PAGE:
It is universally acknowledged that Madrid is by definition, a city worth visiting. However, when it comes to architecture, it is easily among the top destinations in the world. Over the years, the city reached a fine balance between modern extravaganza and royal grandeur. One of the city’s landmarks – Plaza de Cibeles – is clearly an example of the latter.
Unlike any other square in Madrid, Plaza de Cibeles comprises an impressive ensemble of neo-classical buildings; although it is most famous for the fountain rising in the center – Fuente de Cibeles – a dedication to the Greek goddess of fertility, Cybele, is an artful work by Spanish artist Ventura Rodriguez. The fountain was built between 1777 and 1782, during the reign of Charles III, and shows the goddess sitting on a chariot pulled by two lions. The fountain has become emblematic for the city; supporters of Real Madrid Football Club grew particularly fond of the monument and whenever their favorite club celebrates the victory, they gather around the fountain.
Possibly one of the most stunning buildings on the location is Palacio de Cibeles, formerly known as Palacio de Comunicaciones. Today, after being restored for several years, the palace serves as the official seat of the Madrid City Hall, but back in 1909, when the palace was inaugurated, it was meant as the headquarters of the postal service. The palace is accessible for visitors; and art exhibitions change throughout the year. The top floor houses a decent albeit somewhat overpriced café, with splendid views over the city. And even though, you might want to get to see the palace during daylight, to have a closer look at ornate decorations and sculptures adorning its façade; at night superb lighting gives the palace a truly magical appearance.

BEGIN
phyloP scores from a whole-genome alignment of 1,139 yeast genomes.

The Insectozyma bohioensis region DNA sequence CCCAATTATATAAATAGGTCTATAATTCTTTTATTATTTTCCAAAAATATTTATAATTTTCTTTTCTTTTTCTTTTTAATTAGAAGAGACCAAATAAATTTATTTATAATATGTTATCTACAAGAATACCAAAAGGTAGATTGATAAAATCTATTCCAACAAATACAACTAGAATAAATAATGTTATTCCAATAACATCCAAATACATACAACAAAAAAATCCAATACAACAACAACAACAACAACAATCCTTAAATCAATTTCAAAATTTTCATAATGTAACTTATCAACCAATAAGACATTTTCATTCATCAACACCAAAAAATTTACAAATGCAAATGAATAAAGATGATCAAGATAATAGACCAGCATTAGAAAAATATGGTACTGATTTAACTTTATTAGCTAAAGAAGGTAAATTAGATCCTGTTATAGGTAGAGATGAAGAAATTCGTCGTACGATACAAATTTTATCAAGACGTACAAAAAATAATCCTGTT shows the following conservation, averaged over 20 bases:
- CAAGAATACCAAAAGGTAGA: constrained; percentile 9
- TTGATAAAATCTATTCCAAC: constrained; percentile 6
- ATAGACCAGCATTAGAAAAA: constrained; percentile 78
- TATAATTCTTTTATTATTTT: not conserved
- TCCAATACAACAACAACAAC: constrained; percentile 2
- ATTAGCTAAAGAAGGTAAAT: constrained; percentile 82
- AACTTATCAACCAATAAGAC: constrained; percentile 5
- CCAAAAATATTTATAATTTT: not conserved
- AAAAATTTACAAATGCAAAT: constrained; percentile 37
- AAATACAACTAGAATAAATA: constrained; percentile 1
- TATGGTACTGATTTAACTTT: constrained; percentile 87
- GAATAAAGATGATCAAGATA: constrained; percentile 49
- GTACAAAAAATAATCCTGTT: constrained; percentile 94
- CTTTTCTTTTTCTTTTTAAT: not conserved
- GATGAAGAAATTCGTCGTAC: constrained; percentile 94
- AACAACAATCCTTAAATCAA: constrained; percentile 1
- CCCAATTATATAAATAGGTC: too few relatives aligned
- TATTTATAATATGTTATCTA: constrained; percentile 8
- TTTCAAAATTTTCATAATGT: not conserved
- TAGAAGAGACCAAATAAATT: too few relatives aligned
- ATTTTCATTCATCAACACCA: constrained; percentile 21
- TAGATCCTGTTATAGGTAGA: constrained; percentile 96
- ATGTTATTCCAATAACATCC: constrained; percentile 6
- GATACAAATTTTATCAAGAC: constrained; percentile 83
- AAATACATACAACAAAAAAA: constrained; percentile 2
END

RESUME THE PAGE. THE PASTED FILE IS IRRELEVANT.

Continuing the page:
Right across Paseo del Prado stands yet another architectural masterpiece, imposing and grand Banco de España, the official headquarters of Spain’s central bank. Its construction lasted nine years and was finished by 1891. Since then, the building has expanded several times; the last expansion took place in 2006. However, the original eclectic design has remained intact – and just like decades ago, the edifice still features rich sculptured work, stone ornaments and iron-wrought large windows.
Palacio de Linares, a limestone marvel, was built in 1873 to accommodate Marquis and Marchioness of Linares. Today the palace operates as a museum, giving everyone a chance to admire an astonishing collection of art, including tapestries and glass, bronzes and ceramics and paintings by Spanish masters. It also houses so-called Casa de America – a cultural center which promotes the communication between Spain and Latin America.
Hardly any other army in the world is lucky enough to have the headquarters inside a building as magnificent as Palacio de Buenavista. At first it may result difficult to actually see the palace – a garden of exceptional beauty, designed by Ventura Rodriguez, surrounds and hides it from public stares. Built in 1777, the palace was designed to become the residence of the Dukes of Alba, not surprisingly, the interior flaunts lavish decorations and works by prominent Spanish artists including a large tapestry painted by Goya.
Metro: Banco de España (line 2)